Kitchari, an easy-to-digest traditional rice and bean dish, is a comfort food of India. A five-day kitchari fast, with just some chopped cilantro leaves added, will cleanse the temple and strengthen memory.

1 cup split yellow mung dal/moong dahl, or red lentils

2 cups cooked Indian basmati rice, quinoa or long grain brown rice

3 tablespoons of Organic, Unrefined, Coconut Oil

1 inch piece of fresh ginger (root), peeled, chopped up well

1 tsp caraway seeds

1 tsp fennel seed

1 tsp cumin seeds

3 cinnamon sticks

1/2 tsp turmeric

Pinch of Cayenne

1 cup washed, RAW veggies: peas, carrots, cauliflower, etc. cut into a 1/4” dice, keeping shapes uniform

Garnish with cilantro leaves

2 bu. chopped green onions

• First, wash and strain the mung dal and rice well. In sauce pan, heat 9 cups water until it boils; add in the mung dal & rice. Cover and cook for 25 minutes. Drain off any excess water.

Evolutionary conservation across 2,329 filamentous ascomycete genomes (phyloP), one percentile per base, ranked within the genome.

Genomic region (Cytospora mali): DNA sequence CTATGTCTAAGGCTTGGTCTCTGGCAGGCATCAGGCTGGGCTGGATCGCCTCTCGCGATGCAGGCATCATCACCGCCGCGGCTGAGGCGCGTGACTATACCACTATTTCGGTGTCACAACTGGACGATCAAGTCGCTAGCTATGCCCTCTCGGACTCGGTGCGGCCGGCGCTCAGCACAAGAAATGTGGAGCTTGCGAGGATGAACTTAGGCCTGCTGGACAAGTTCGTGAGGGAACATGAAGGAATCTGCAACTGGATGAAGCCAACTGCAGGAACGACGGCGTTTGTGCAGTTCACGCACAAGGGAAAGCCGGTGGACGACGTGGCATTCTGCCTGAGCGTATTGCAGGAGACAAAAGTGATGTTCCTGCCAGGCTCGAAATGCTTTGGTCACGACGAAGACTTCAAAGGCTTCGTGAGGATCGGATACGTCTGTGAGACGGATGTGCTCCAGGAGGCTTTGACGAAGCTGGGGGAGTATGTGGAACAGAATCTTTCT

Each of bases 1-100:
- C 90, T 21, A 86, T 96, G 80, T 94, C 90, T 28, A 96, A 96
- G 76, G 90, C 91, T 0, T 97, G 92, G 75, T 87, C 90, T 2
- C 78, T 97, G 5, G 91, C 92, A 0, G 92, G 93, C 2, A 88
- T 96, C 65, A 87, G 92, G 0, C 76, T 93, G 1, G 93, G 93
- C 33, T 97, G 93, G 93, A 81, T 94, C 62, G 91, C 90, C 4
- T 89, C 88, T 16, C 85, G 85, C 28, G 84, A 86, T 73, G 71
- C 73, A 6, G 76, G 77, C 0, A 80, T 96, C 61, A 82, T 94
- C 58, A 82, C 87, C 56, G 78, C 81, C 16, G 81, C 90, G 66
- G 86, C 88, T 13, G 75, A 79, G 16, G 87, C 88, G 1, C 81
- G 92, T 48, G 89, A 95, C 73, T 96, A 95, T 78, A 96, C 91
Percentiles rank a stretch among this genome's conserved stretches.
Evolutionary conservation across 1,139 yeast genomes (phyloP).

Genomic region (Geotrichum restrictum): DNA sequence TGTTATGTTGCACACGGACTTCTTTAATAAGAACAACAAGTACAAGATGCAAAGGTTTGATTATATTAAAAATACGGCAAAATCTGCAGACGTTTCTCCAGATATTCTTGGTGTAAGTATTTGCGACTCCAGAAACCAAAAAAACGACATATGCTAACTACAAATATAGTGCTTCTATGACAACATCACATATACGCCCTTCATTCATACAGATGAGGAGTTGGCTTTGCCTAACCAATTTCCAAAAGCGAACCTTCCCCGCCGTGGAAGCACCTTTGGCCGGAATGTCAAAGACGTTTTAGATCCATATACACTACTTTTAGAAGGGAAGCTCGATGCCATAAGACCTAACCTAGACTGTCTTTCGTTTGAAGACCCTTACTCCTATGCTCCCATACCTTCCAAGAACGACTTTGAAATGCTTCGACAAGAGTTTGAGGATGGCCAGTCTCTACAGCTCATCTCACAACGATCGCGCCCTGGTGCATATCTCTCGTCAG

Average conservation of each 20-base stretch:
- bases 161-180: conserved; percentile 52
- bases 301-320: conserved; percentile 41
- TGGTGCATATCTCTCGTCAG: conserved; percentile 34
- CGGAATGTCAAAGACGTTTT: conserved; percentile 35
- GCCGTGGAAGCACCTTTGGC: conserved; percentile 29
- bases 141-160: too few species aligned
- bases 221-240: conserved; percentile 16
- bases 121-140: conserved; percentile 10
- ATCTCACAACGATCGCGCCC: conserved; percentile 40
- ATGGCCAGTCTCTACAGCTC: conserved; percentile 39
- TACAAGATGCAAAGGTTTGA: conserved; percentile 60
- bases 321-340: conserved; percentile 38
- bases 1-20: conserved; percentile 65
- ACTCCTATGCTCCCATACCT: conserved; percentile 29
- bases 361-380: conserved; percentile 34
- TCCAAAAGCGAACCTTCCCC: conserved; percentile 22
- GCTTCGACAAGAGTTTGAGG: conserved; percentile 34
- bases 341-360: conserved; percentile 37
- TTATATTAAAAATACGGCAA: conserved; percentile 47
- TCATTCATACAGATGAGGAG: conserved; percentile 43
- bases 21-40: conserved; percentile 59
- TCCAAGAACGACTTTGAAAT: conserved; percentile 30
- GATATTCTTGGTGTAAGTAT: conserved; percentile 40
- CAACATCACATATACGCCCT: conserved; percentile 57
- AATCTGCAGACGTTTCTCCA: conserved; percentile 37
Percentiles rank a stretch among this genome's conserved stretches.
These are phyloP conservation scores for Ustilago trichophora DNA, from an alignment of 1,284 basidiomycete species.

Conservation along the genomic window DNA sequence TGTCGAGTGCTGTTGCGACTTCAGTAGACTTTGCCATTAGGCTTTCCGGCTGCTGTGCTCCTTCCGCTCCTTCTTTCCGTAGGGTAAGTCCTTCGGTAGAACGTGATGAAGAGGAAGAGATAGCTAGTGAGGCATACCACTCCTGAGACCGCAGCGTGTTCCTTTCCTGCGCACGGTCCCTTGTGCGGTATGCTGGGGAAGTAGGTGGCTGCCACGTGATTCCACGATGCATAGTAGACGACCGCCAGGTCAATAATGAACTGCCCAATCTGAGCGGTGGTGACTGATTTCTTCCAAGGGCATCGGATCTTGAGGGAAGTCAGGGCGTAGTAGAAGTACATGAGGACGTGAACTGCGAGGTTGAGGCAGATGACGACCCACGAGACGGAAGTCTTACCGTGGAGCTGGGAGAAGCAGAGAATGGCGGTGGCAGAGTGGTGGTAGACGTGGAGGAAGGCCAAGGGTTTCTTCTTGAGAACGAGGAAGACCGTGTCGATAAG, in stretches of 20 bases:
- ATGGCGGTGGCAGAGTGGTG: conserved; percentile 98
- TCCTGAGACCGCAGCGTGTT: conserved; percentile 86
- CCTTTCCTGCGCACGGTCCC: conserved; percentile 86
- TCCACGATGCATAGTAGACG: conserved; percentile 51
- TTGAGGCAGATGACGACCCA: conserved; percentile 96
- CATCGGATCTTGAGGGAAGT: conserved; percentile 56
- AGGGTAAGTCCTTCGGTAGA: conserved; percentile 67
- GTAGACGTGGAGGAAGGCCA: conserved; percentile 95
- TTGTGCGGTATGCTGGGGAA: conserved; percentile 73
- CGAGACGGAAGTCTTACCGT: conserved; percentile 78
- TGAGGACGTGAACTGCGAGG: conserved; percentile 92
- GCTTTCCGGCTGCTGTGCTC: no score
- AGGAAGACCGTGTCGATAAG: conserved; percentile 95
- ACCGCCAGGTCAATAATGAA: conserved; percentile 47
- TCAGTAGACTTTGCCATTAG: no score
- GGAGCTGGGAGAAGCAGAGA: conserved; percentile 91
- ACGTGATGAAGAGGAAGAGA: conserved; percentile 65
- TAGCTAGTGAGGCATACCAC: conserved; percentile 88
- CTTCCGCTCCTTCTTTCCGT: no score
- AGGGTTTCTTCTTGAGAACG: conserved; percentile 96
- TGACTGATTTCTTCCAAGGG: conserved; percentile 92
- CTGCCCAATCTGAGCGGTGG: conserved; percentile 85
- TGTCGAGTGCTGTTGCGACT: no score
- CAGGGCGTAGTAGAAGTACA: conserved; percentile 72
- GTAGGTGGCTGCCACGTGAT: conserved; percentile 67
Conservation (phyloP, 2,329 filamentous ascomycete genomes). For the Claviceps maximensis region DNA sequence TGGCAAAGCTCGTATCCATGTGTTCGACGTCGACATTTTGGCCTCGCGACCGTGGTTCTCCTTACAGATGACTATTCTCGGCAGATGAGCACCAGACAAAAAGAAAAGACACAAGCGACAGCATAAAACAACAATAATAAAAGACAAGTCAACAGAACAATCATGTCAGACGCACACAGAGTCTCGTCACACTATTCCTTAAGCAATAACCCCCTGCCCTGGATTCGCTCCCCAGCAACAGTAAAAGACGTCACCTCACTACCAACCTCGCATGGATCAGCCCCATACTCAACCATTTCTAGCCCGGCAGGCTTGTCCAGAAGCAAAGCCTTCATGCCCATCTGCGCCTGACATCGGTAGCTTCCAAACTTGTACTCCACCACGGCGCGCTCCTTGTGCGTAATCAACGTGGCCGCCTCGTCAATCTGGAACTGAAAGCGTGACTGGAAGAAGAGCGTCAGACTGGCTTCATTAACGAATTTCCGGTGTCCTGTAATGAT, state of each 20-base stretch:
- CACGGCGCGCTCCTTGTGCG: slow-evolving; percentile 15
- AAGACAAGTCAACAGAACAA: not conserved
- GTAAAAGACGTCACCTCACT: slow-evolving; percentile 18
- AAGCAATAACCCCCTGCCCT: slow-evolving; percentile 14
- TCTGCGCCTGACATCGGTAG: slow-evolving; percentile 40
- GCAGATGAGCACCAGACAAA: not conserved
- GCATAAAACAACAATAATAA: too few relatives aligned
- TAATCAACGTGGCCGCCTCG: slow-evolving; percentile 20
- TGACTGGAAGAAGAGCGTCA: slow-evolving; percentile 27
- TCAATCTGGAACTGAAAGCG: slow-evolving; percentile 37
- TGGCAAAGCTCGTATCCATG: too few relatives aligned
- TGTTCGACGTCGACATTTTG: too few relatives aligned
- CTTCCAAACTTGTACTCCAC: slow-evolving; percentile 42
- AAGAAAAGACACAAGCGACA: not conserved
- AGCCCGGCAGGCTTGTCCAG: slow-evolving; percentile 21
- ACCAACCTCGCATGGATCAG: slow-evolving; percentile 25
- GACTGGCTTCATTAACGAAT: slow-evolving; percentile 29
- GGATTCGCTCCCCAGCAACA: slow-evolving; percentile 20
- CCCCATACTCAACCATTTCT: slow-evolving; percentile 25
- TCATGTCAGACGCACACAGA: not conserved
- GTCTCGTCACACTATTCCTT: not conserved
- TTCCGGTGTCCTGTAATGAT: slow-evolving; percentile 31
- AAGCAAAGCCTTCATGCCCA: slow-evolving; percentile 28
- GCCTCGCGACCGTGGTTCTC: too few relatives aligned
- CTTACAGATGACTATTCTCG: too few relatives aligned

• While that’s going, crush the three seeds (caraway, fennel & cumin). In saute pan, heat the organic, unrefined coconut oil over medium heat; add the ginger, seeds, turmeric, and cinnamon. It should smell really good by now!

• When adding the washed veggies, add them ‘RAW’ to the grain once the spices are roasted.

• Garnish with chopped cilantro and green onion; gently mix and serve.

Monday, February 14, 2011

Make Your Heart this Years Valentine

Our heart; the wellspring from which our true nature is revealed is the dwelling of intuition, love, creativity, wisdom, gratitude and faith; qualities generally associated with the mind. We know deep in our heart, the ever beating orb is entwined with influencing and being influenced by everything we do, say, see and eat.